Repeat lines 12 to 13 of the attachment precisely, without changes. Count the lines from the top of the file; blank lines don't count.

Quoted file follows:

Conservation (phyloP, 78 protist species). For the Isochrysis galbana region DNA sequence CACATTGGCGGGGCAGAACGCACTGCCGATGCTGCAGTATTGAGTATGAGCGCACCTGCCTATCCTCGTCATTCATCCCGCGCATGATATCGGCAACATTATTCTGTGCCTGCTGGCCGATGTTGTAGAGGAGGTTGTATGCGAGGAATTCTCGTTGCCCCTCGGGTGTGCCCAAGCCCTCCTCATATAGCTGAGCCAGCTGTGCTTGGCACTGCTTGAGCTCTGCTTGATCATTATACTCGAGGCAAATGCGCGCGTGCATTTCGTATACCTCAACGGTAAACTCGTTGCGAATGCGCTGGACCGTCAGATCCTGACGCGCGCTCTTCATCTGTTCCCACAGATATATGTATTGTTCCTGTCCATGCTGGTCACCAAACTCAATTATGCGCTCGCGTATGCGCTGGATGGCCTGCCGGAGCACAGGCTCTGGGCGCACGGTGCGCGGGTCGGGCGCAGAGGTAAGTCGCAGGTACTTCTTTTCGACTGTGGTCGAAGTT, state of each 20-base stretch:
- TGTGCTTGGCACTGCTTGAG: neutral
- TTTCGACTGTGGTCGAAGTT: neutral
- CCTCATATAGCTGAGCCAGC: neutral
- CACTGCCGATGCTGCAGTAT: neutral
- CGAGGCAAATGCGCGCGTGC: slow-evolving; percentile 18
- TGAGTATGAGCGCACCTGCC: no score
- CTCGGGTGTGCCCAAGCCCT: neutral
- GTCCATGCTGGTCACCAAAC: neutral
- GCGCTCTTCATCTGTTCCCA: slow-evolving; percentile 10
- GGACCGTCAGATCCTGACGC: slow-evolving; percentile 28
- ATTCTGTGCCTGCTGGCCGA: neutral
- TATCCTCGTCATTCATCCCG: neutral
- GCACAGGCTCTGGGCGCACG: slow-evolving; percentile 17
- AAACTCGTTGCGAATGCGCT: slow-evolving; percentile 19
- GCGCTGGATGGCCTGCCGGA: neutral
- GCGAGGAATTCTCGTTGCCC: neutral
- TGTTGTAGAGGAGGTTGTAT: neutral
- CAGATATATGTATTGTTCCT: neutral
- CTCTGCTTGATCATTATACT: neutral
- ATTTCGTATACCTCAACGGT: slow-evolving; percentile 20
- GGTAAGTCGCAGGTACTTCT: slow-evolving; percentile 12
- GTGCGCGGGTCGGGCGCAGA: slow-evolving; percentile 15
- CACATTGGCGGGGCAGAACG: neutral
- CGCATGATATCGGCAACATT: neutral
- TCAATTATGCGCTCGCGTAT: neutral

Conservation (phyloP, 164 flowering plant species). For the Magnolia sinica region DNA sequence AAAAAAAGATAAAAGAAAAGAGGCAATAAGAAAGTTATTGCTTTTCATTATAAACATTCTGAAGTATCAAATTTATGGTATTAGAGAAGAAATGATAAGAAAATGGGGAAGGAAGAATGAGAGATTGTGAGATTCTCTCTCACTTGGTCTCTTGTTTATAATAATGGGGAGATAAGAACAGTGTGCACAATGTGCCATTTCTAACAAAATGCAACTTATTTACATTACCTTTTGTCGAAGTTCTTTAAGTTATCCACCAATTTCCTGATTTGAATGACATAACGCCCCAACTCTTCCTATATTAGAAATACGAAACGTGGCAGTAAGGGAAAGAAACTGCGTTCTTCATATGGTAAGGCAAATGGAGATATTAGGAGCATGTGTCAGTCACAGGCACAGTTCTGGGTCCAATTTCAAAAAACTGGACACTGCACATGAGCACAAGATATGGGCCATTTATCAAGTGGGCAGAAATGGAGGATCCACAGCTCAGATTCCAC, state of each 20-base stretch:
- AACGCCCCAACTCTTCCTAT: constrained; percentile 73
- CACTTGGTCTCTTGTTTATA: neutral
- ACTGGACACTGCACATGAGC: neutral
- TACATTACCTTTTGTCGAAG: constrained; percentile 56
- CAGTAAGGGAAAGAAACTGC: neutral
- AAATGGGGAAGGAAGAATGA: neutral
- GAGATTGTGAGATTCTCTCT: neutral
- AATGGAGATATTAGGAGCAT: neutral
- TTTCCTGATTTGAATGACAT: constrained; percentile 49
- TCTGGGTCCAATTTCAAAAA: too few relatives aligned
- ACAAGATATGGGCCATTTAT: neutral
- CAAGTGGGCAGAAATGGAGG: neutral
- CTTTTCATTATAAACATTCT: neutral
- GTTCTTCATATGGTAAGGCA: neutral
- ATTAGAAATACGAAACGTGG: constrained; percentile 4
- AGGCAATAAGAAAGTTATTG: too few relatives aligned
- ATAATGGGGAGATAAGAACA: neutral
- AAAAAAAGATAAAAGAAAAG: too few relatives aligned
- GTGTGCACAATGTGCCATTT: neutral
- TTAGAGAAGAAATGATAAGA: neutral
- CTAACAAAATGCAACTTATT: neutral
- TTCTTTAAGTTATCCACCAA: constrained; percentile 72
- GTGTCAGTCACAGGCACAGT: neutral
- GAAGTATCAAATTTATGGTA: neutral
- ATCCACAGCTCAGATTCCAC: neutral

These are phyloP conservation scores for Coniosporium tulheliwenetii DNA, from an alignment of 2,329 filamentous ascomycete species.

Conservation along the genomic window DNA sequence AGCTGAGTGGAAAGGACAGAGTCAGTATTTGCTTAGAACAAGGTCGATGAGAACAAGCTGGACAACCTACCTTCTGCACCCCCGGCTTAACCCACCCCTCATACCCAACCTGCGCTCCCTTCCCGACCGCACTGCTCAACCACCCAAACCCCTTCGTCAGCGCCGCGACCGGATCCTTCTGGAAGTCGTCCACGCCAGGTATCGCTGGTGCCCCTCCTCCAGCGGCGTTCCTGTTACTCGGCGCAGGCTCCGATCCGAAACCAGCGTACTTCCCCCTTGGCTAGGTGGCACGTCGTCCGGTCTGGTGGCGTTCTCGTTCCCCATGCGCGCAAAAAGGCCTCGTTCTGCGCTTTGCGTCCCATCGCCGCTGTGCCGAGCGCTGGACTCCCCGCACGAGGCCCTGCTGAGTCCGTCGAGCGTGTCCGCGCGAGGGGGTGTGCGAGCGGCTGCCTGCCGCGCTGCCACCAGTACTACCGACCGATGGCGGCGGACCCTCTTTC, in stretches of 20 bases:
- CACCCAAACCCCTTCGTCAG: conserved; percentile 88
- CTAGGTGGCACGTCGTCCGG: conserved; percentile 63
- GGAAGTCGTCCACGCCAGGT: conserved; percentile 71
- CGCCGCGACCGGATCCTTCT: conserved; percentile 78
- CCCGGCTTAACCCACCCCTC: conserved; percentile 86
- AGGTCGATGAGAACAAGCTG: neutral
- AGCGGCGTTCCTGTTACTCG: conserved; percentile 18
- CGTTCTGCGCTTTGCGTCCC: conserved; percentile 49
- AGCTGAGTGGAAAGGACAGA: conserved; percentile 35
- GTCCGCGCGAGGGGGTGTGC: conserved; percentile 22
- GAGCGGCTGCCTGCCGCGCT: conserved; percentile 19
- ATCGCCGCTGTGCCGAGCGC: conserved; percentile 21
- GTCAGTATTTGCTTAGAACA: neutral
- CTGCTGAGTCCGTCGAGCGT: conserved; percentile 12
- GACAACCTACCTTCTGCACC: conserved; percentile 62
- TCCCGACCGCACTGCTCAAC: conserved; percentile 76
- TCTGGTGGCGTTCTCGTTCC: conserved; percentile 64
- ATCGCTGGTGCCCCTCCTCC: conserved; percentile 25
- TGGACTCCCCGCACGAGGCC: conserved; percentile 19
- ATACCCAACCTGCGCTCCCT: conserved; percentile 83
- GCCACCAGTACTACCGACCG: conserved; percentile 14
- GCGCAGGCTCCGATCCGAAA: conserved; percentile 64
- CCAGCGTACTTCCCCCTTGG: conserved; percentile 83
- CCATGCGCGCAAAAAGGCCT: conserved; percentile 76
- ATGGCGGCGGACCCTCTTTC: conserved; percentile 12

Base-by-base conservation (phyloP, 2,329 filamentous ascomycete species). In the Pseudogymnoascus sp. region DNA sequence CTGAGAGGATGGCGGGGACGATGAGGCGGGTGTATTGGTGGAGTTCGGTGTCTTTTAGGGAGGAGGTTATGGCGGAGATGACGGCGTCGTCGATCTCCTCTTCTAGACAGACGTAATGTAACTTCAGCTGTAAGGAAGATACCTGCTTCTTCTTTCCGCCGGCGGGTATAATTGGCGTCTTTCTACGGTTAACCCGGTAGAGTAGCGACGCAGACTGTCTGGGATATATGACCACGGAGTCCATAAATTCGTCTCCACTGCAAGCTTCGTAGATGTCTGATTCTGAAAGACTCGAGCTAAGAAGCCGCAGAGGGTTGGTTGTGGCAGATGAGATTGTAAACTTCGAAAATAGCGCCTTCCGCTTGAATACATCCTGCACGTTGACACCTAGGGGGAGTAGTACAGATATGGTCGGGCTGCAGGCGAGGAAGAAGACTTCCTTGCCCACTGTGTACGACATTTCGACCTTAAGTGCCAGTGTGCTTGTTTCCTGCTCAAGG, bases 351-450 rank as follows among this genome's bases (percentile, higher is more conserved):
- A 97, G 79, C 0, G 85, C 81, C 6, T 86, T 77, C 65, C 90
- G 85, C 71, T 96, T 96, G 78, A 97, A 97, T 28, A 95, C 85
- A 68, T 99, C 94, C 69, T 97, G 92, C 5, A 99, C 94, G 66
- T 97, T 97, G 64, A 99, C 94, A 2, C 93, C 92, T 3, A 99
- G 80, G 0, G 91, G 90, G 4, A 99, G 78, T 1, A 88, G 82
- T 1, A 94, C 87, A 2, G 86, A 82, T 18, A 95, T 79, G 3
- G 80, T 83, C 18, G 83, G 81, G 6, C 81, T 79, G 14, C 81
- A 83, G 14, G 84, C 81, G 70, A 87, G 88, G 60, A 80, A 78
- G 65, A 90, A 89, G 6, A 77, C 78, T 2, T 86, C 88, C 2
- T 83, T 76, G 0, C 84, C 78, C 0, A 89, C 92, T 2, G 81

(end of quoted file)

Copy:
- ATTCTGTGCCTGCTGGCCGA: neutral
- TATCCTCGTCATTCATCCCG: neutral